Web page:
Weren’t able to attend the 2019 NFDA Convention in Chicago? Or, didn’t have time to attend all the sessions that you wanted to? That’s okay, our content specialists attended many of the sessions to learn what’s trending in the funeral profession.
This is part three of a four-part series about some of the most informative 2019 NFDA Convention sessions.
Online Reviews: Getting Good Ones and Fixing Bad Ones
In this session, Welton Hong shared ways funeral homes can get more positive online reviews and what to do when they get negative ones.
How to Get More Positive Reviews
As companies change their policies, it has become harder for businesses to ask their customers for reviews. In fact, Yelp prohibits it, and if they find out your business is doing it, they will add a red banner to your profile (which makes your business look less trustworthy).
That’s why you’re better off only asking for Facebook and Google reviews. Welton Hong suggests asking in person or calling after the service. Or, you could send the family a thank-you email where you ask. Really, providing excellent care is the best way to get positive reviews.
How to Fix Negative Reviews
If you get a bad review, take a moment to process your feelings. When you respond right away, you might write something you regret. When you’re ready to respond, do so privately. This could be a private message or by phone. Make sure to be polite no matter what. You don’t want to tarnish your reputation even if you weren’t in the wrong.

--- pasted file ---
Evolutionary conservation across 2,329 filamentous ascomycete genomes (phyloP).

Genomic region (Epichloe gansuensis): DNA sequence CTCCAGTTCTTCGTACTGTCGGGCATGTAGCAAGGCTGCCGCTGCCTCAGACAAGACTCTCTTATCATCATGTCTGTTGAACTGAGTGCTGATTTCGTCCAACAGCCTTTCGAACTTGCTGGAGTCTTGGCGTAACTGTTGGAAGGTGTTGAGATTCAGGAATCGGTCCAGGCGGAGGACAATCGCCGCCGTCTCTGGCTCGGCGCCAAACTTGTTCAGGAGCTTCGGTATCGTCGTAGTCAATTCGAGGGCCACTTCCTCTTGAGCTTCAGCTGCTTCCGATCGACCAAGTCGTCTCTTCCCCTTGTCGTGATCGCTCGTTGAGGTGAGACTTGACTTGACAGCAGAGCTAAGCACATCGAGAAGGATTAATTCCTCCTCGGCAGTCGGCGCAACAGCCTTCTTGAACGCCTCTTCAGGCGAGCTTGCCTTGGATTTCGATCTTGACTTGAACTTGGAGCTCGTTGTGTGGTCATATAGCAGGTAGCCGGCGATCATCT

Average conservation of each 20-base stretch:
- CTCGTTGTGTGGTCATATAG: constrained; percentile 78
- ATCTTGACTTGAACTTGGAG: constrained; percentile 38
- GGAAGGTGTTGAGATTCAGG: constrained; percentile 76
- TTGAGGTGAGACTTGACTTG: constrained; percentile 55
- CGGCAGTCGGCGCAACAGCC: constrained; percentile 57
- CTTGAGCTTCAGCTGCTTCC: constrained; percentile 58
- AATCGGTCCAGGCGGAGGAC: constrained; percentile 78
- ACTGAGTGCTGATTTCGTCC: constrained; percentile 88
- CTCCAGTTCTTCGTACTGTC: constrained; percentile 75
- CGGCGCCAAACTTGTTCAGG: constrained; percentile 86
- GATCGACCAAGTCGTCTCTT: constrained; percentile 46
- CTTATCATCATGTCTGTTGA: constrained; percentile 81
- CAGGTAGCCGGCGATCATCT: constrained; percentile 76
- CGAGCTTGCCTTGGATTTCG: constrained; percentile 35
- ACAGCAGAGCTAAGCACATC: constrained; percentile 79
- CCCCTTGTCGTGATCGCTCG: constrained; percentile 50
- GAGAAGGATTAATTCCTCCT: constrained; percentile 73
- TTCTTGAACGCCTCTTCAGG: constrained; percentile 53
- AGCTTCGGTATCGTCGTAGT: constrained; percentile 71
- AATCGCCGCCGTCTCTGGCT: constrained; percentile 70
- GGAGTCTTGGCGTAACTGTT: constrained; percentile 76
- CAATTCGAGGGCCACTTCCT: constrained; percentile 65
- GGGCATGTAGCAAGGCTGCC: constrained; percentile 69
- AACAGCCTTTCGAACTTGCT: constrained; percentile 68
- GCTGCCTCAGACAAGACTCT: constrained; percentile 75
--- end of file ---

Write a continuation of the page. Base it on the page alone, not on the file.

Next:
If they don’t delete or change the review after your private message, then it is best to respond to the message publicly. Again, make sure you are polite and show that you are willing to work to make things right.
Of course, if the review is completely false, flag it for review.
Increasing Online Leads
In their presentation, John Heald and Mike Beck detailed ways funeral directors can engage with their community and covert more leads.
The Importance of Positive Reviews
Like the last session, this one also talked about why positive online reviews are so important. According to the speakers, 78% of consumers trust online reviews just as much as a personal recommendation. 86% of consumers read reviews for local businesses and service providers. They found that testimonials are the strongest source of leads.
Convert At-Need to Preneed
When a family uses your firm for their at-need funeral services, you should be a resource for them in their time of need. This way they know you’re someone they can trust.
Then, after their service, stay in touch with them. Continue to be someone they can count on for their grief journey. Once you have an established relationship, you can begin to introduce your preneed services to them.
Mortuary Mission: Dover’s Silent History
Lt. Col. Brooks A. Wilkerson and Oral A. Cronin gave an overview of what goes on at the Dover Air Force Base, home to the mortuary mission.
Getting to Know the Facility
Dover Air Force Base is where the Air Force Mortuary Operations unit is. Here, the bodies of the fallen are treated with the utmost respect. The Mortuary Affairs Division takes care of:
- Dress and restoration
- Mass fatalities
- Search and recovery
Oftentimes, they prepare things before the deceased’s body is sent to the funeral home. They also are responsible for contacting the family after identifying the body. They have thorough checks and balances to make sure everything goes perfectly, ensuring the fallen is treated with the respect they deserve.
How They Cope
Like funeral directors, the team at this facility must face a lot of tough emotions associated with loss. That’s why they value self-care so much. They hold resilience classes for their staff. They also have pool tables and foosball to help the staff decompress and relax after a tough job.